Face of Flanders: Robbe De Hert

Summary

One of Flanders' pioneering film directors is struggling to finish a documentary about Flanders' film history with dwindling funds and a stint in hospital

Hollywood aan de Schelde

In the 1980s, he was one of the young upstarts intent on giving Belgian cinema a social dimension. More recently, he’s been living in a social apartment in Antwerp, heavily in debt and unable to carry on with his film history project Hollywood aan de Schelde (Hollywood on the Scheldt).

Robbe De Hert is in hospital suffering from an infection in his foot aggravated by diabetes. A group of friends from the film and arts industries are working to raise money for his project and have topped €40,000. But a lawyer has warned that that effort may have been in vain, if the sponsors of the crowdfunding initiatives don’t take urgent action.

Robin François De Hert, later known as Robbe, was born in Hampshire, England, in 1942, where his Flemish parents were exiled during the German occupation. In 1966, back in Belgium, he became part of the Fugitive Cinema Collective and he is credited with nine short films.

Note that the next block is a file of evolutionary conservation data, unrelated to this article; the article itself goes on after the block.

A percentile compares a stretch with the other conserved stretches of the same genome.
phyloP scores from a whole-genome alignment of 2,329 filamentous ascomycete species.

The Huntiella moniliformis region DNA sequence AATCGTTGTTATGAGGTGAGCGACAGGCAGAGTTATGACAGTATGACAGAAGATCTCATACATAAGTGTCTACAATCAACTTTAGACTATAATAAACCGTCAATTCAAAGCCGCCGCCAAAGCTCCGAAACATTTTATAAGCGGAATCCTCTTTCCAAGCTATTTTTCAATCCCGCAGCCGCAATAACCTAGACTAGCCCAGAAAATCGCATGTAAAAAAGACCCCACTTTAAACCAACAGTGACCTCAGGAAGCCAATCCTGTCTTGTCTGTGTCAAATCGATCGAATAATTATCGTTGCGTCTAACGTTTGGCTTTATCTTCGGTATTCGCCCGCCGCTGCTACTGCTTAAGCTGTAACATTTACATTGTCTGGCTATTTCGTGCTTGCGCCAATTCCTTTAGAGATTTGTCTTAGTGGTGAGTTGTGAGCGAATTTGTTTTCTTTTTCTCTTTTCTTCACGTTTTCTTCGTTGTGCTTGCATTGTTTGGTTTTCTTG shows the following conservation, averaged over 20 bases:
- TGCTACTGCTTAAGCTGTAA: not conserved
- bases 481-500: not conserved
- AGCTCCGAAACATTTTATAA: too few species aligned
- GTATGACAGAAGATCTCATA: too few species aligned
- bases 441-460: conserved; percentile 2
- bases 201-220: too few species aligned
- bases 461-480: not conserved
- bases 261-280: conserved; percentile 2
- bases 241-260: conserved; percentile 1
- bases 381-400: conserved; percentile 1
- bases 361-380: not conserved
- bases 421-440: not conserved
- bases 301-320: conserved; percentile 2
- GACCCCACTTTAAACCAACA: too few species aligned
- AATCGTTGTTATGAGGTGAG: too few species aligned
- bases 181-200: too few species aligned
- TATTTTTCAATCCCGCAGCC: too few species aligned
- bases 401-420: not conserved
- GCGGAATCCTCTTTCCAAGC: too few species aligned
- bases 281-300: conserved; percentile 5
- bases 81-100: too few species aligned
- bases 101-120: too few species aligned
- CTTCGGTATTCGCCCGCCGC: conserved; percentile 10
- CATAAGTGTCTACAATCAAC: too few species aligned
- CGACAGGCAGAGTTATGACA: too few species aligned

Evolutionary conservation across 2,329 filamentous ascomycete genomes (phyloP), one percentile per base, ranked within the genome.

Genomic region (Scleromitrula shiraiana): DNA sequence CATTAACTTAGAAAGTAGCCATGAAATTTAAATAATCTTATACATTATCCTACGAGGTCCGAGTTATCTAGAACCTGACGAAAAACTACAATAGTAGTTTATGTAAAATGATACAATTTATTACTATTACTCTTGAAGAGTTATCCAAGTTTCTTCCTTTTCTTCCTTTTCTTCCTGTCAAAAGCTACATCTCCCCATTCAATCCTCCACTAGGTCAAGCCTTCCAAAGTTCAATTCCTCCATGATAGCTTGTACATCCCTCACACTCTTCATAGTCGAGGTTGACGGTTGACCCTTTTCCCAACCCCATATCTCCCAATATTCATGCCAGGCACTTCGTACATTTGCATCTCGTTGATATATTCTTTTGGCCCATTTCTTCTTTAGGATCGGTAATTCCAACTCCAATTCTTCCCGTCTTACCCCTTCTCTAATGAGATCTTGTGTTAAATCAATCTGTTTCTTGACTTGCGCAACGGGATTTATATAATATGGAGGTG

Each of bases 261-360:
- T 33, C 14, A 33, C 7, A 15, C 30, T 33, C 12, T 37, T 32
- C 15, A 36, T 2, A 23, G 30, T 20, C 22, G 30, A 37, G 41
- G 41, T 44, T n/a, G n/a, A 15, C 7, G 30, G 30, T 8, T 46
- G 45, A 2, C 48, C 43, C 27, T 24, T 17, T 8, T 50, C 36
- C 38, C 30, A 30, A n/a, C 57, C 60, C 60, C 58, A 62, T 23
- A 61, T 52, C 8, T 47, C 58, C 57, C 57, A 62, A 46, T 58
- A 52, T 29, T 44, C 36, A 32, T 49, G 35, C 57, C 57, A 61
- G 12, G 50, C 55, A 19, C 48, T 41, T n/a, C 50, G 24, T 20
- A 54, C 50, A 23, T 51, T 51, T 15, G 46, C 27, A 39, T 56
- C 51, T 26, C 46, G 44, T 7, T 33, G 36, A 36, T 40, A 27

In 1973, he made his feature film debut with Camera Sutra, which combines documentary footage of various public events in Belgium with the story of a group of young people on a journey through the country.

Non-profit needed

Later, he became known for unconventional, often political, movies like De witte van Sichem (Whitey), an adaptation of the 1920 novel by Ernest Claes that criticises severe punishments handed out to children. He also made the award-winning Blueberry Hill and the sequel Brylcreem Boulevard.

He made his last fiction feature Lijmen/Het Been in 2001, based on the novels by Willem Elsschot. Following that, he has made only documentary shorts.

The money raised by his friends and colleagues may not be there for long, according to Wim Smits, a lawyer specialising in debt arbitration. “If the money raised is deposited in Robbe De Hert’s bank account, it’s perfectly possible that one of his creditors will apply for it to be sequestered to pay off his debts,” Smits told Gazet van Antwerpen.

Organisers of the crowdfunding campaign can avoid that, he continued, “by setting up a non-profit specifically aimed at producing Hollywood aan de Schelde. It’s important that this money be kept strictly separated  from Robbe De Hert’s private assets.”

photo credit:
Kris Van Exel/ID photo agency